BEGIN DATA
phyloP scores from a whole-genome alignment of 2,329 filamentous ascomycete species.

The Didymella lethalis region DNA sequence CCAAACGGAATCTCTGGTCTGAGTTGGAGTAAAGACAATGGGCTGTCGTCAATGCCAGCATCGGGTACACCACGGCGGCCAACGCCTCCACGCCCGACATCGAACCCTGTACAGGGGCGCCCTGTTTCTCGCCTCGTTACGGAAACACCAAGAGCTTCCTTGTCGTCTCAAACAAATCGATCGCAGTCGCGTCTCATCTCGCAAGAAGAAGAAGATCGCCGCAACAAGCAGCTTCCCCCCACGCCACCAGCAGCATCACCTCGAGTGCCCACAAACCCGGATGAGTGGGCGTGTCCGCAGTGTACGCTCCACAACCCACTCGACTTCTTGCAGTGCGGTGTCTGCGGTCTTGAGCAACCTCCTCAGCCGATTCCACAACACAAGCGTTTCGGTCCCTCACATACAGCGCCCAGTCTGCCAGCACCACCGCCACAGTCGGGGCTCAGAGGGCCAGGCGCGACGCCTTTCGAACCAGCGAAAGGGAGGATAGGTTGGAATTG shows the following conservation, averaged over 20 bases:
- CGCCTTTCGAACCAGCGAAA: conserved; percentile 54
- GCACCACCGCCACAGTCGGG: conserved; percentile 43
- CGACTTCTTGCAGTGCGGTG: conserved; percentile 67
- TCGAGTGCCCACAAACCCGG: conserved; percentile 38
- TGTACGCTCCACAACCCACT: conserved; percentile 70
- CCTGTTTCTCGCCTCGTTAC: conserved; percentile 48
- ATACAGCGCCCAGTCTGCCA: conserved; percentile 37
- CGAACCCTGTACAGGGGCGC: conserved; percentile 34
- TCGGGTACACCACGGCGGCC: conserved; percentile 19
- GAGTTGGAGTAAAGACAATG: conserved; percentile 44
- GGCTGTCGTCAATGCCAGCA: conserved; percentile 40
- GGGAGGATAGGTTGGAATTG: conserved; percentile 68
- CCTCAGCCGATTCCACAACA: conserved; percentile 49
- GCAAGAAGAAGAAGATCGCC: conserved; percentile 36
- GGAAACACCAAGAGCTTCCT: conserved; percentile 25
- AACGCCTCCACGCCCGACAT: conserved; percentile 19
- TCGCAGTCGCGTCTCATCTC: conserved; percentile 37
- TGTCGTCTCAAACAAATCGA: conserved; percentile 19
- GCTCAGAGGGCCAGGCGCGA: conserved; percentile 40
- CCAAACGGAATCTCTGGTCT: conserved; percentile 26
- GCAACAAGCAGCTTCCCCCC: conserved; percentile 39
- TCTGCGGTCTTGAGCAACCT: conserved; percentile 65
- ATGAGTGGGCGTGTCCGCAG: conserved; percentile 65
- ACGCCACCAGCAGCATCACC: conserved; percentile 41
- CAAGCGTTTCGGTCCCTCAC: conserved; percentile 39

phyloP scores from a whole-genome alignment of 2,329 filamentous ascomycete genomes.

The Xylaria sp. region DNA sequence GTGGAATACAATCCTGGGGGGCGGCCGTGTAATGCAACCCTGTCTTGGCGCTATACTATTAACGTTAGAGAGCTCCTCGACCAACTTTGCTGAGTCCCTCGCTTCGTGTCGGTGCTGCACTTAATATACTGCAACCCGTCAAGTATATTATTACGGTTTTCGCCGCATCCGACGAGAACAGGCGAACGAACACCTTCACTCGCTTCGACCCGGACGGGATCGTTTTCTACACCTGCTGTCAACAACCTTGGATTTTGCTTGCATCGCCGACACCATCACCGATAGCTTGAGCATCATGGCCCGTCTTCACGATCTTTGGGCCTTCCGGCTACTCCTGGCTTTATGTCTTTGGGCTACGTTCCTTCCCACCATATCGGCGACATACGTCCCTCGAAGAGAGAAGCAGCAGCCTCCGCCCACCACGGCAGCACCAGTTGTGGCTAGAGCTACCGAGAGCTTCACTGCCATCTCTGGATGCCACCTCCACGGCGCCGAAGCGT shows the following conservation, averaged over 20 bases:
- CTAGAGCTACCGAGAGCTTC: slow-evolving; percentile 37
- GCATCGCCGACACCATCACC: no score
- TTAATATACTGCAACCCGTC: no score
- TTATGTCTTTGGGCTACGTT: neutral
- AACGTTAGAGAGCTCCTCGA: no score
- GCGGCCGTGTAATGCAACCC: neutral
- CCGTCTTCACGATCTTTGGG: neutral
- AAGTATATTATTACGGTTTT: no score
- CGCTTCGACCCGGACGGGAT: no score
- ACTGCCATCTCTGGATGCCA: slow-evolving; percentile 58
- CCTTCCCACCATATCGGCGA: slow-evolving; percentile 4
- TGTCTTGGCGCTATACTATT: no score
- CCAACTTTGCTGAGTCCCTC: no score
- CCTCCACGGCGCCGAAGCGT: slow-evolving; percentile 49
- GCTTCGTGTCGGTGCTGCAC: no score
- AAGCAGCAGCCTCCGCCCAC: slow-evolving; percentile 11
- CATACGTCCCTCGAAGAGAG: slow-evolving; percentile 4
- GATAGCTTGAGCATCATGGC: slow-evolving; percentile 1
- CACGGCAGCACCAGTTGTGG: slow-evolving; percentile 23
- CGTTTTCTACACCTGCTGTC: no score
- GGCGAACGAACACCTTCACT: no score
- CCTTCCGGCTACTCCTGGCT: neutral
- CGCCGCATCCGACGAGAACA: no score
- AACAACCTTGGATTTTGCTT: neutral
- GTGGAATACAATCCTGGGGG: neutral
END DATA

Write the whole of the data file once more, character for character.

phyloP scores from a whole-genome alignment of 2,329 filamentous ascomycete species.

The Didymella lethalis region DNA sequence CCAAACGGAATCTCTGGTCTGAGTTGGAGTAAAGACAATGGGCTGTCGTCAATGCCAGCATCGGGTACACCACGGCGGCCAACGCCTCCACGCCCGACATCGAACCCTGTACAGGGGCGCCCTGTTTCTCGCCTCGTTACGGAAACACCAAGAGCTTCCTTGTCGTCTCAAACAAATCGATCGCAGTCGCGTCTCATCTCGCAAGAAGAAGAAGATCGCCGCAACAAGCAGCTTCCCCCCACGCCACCAGCAGCATCACCTCGAGTGCCCACAAACCCGGATGAGTGGGCGTGTCCGCAGTGTACGCTCCACAACCCACTCGACTTCTTGCAGTGCGGTGTCTGCGGTCTTGAGCAACCTCCTCAGCCGATTCCACAACACAAGCGTTTCGGTCCCTCACATACAGCGCCCAGTCTGCCAGCACCACCGCCACAGTCGGGGCTCAGAGGGCCAGGCGCGACGCCTTTCGAACCAGCGAAAGGGAGGATAGGTTGGAATTG shows the following conservation, averaged over 20 bases:
- CGCCTTTCGAACCAGCGAAA: conserved; percentile 54
- GCACCACCGCCACAGTCGGG: conserved; percentile 43
- CGACTTCTTGCAGTGCGGTG: conserved; percentile 67
- TCGAGTGCCCACAAACCCGG: conserved; percentile 38
- TGTACGCTCCACAACCCACT: conserved; percentile 70
- CCTGTTTCTCGCCTCGTTAC: conserved; percentile 48
- ATACAGCGCCCAGTCTGCCA: conserved; percentile 37
- CGAACCCTGTACAGGGGCGC: conserved; percentile 34
- TCGGGTACACCACGGCGGCC: conserved; percentile 19
- GAGTTGGAGTAAAGACAATG: conserved; percentile 44
- GGCTGTCGTCAATGCCAGCA: conserved; percentile 40
- GGGAGGATAGGTTGGAATTG: conserved; percentile 68
- CCTCAGCCGATTCCACAACA: conserved; percentile 49
- GCAAGAAGAAGAAGATCGCC: conserved; percentile 36
- GGAAACACCAAGAGCTTCCT: conserved; percentile 25
- AACGCCTCCACGCCCGACAT: conserved; percentile 19
- TCGCAGTCGCGTCTCATCTC: conserved; percentile 37
- TGTCGTCTCAAACAAATCGA: conserved; percentile 19
- GCTCAGAGGGCCAGGCGCGA: conserved; percentile 40
- CCAAACGGAATCTCTGGTCT: conserved; percentile 26
- GCAACAAGCAGCTTCCCCCC: conserved; percentile 39
- TCTGCGGTCTTGAGCAACCT: conserved; percentile 65
- ATGAGTGGGCGTGTCCGCAG: conserved; percentile 65
- ACGCCACCAGCAGCATCACC: conserved; percentile 41
- CAAGCGTTTCGGTCCCTCAC: conserved; percentile 39

phyloP scores from a whole-genome alignment of 2,329 filamentous ascomycete genomes.

The Xylaria sp. region DNA sequence GTGGAATACAATCCTGGGGGGCGGCCGTGTAATGCAACCCTGTCTTGGCGCTATACTATTAACGTTAGAGAGCTCCTCGACCAACTTTGCTGAGTCCCTCGCTTCGTGTCGGTGCTGCACTTAATATACTGCAACCCGTCAAGTATATTATTACGGTTTTCGCCGCATCCGACGAGAACAGGCGAACGAACACCTTCACTCGCTTCGACCCGGACGGGATCGTTTTCTACACCTGCTGTCAACAACCTTGGATTTTGCTTGCATCGCCGACACCATCACCGATAGCTTGAGCATCATGGCCCGTCTTCACGATCTTTGGGCCTTCCGGCTACTCCTGGCTTTATGTCTTTGGGCTACGTTCCTTCCCACCATATCGGCGACATACGTCCCTCGAAGAGAGAAGCAGCAGCCTCCGCCCACCACGGCAGCACCAGTTGTGGCTAGAGCTACCGAGAGCTTCACTGCCATCTCTGGATGCCACCTCCACGGCGCCGAAGCGT shows the following conservation, averaged over 20 bases:
- CTAGAGCTACCGAGAGCTTC: slow-evolving; percentile 37
- GCATCGCCGACACCATCACC: no score
- TTAATATACTGCAACCCGTC: no score
- TTATGTCTTTGGGCTACGTT: neutral
- AACGTTAGAGAGCTCCTCGA: no score
- GCGGCCGTGTAATGCAACCC: neutral
- CCGTCTTCACGATCTTTGGG: neutral
- AAGTATATTATTACGGTTTT: no score
- CGCTTCGACCCGGACGGGAT: no score
- ACTGCCATCTCTGGATGCCA: slow-evolving; percentile 58
- CCTTCCCACCATATCGGCGA: slow-evolving; percentile 4
- TGTCTTGGCGCTATACTATT: no score
- CCAACTTTGCTGAGTCCCTC: no score
- CCTCCACGGCGCCGAAGCGT: slow-evolving; percentile 49
- GCTTCGTGTCGGTGCTGCAC: no score
- AAGCAGCAGCCTCCGCCCAC: slow-evolving; percentile 11
- CATACGTCCCTCGAAGAGAG: slow-evolving; percentile 4
- GATAGCTTGAGCATCATGGC: slow-evolving; percentile 1
- CACGGCAGCACCAGTTGTGG: slow-evolving; percentile 23
- CGTTTTCTACACCTGCTGTC: no score
- GGCGAACGAACACCTTCACT: no score
- CCTTCCGGCTACTCCTGGCT: neutral
- CGCCGCATCCGACGAGAACA: no score
- AACAACCTTGGATTTTGCTT: neutral
- GTGGAATACAATCCTGGGGG: neutral